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Iggy Pop | Zombie Birdhouse Remastered

The godfather of punk gets weird on this long-overlooked offering from the ’80s.

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WHO IS HE? The artist formerly known as James Osterberg. The godfather of punk-turned-elder statesman of rock. The last original Stooge. The streetwalkin’ cheetah with a heart full of napalm. The world’s forgotten boy — the one who searches only to destroy. The cruise-ship jingle singer with a lust for life. The world’s oldest stage diver. And the man that almost nobody (probably including himself) expected to make it to the ripe old age of 72 with his body and brains intact.

WHAT IS THIS? The latest remastered reissue of his sixth solo album — an oddball 1982 release that occupies a netherworld between the drug-fuelled nihilism of his ’60s albums, the post-punk swagger of his’70s fare and the more appealing commerciality of his mid-’80s releases.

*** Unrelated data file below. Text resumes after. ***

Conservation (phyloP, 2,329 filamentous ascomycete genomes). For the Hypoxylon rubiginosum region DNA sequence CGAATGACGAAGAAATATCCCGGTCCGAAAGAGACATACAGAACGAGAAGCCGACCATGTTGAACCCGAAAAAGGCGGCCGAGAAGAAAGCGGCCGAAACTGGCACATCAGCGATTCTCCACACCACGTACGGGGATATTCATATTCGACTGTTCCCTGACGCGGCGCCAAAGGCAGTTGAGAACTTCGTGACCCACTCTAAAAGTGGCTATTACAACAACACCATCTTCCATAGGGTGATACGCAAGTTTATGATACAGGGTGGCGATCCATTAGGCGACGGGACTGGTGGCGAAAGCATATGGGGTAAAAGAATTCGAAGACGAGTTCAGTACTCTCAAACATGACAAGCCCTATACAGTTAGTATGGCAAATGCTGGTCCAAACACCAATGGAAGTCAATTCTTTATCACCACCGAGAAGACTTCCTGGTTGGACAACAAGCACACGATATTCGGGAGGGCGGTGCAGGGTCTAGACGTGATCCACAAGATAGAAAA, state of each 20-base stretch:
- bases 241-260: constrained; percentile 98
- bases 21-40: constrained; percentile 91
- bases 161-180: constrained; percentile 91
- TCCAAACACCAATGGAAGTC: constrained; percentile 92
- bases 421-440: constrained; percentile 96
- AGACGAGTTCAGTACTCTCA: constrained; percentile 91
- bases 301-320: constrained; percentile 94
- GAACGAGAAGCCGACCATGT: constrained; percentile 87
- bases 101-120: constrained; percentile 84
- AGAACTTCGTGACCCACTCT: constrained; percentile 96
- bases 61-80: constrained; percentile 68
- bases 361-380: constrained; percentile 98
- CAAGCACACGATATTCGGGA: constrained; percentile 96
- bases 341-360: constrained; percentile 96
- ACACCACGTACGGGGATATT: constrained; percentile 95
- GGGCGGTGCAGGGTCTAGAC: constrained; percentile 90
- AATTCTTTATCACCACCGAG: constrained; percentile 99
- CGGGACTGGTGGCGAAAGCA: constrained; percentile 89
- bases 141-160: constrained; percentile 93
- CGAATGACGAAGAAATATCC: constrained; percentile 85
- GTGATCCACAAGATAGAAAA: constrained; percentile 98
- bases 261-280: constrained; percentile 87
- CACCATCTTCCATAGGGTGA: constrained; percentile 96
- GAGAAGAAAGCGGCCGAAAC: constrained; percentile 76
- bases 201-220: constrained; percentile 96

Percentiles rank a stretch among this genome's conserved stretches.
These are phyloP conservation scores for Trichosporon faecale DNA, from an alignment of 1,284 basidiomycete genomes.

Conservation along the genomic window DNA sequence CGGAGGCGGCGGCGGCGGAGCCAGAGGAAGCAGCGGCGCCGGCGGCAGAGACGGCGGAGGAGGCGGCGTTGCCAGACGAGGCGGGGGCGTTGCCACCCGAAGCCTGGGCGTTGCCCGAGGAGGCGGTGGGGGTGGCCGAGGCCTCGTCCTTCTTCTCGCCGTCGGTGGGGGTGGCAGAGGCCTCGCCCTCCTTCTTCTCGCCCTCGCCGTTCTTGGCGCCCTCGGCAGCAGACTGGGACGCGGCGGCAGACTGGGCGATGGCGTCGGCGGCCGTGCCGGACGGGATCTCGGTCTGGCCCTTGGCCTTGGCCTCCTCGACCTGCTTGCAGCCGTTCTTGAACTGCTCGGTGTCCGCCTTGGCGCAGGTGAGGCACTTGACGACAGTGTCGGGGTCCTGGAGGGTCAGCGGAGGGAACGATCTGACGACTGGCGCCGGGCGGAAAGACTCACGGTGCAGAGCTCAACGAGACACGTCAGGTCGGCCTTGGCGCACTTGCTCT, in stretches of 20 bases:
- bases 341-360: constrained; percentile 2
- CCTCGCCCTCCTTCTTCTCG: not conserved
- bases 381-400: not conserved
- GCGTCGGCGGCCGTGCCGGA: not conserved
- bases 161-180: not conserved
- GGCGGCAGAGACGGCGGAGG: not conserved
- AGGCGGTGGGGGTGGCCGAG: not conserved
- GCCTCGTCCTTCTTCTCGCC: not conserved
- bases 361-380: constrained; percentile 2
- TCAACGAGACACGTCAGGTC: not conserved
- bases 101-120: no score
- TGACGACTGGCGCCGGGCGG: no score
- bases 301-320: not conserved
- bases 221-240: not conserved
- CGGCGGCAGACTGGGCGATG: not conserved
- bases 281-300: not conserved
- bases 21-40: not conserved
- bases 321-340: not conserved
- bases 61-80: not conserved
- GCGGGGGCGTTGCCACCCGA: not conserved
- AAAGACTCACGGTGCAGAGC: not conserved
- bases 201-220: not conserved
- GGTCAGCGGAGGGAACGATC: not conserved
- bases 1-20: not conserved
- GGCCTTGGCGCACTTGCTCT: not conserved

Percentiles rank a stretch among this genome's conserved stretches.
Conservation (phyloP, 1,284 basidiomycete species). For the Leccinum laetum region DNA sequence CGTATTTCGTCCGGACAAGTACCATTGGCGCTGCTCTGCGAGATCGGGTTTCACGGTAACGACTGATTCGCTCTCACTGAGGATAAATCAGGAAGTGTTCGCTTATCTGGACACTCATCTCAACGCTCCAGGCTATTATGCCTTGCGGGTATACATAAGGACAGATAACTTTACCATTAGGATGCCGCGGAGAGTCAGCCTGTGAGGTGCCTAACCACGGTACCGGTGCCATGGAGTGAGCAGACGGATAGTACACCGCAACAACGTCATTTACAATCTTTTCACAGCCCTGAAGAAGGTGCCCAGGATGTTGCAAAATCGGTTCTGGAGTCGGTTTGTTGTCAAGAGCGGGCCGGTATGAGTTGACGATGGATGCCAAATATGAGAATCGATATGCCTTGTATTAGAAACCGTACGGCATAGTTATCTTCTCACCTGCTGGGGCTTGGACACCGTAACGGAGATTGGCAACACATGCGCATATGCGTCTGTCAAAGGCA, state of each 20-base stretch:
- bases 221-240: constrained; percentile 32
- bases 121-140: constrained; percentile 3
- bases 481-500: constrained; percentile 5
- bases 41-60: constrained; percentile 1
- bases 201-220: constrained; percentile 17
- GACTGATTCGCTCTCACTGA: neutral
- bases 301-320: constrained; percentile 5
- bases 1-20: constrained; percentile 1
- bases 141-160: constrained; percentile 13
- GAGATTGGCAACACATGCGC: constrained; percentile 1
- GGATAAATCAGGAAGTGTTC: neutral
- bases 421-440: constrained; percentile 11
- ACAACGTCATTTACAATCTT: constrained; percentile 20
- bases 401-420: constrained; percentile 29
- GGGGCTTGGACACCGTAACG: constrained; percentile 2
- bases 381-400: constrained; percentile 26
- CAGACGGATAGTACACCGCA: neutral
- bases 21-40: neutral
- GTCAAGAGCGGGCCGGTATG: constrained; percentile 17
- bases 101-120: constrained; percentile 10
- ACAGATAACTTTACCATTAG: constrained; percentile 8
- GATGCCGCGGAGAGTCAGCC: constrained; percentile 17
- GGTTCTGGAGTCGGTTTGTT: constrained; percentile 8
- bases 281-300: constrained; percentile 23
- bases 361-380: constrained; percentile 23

WHAT DOES IT SOUND LIKE? Simply put, like no other album in his vast and varied catalogue. Produced by Blondie ringleader Chris Stein and released on his short-lived label, the 12-song set forsakes gritty guitar riffage and hard-driving rhythms for weird, skeletal tracks fuelled by noisy keyboards, understated beats, seat-of-the-pants performances, off-key vocals and stream-of-consciousness lyrics.

WHAT WOULD BE A BETTER TITLE FOR THIS ALBUM? The Weirdness. It makes far more sense here than it did on The Stooges’ deservedly forgotten 2007 reunion disc.

HOW SHOULD I LISTEN TO IT? While wearing a large stalk of raw broccoli as a necklace in tribute to one of Iggy’s infamous ’80s appearances on Late Night With David Letterman.

WHAT 10 WORDS DESCRIBE IT? Bizarre, minimalist, idiosyncratic, experimental, audacious, unhinged, under-rated, instinctive, freewheeling, mischievous.

WHAT ARE THE BEST SONGS? Eat or Be Eaten and Run Like a Villain are the most conventional rockers, but the oddball Villagers and Bulldozer aren’t far behind. On the other side of the coin, the ballads Platonic and Ordinary Bummer are buried treasures. Pity the bonus track Pain and Suffering — a Peter Gunn-style rumble-rocker with a growly vocal — is nothing to write home about.

WHAT WILL MY FRIENDS AND FAMILY SAY? ‘It’s an ordinary bummer all right.’

HOW OFTEN WILL I LISTEN TO THIS? Well, it’s definitely an acquired taste. But honestly, I’ve always enjoyed the sheer strangeness of it — and while it may not be his finest album, it’s certainly not his worst either.

IF THIS ALBUM WERE A FLY BALL, WHERE WOULD IT BE HIT? Deep into the far corner of left field.

SHOULD I BUY, STREAM OR STEAL? Try before you buy.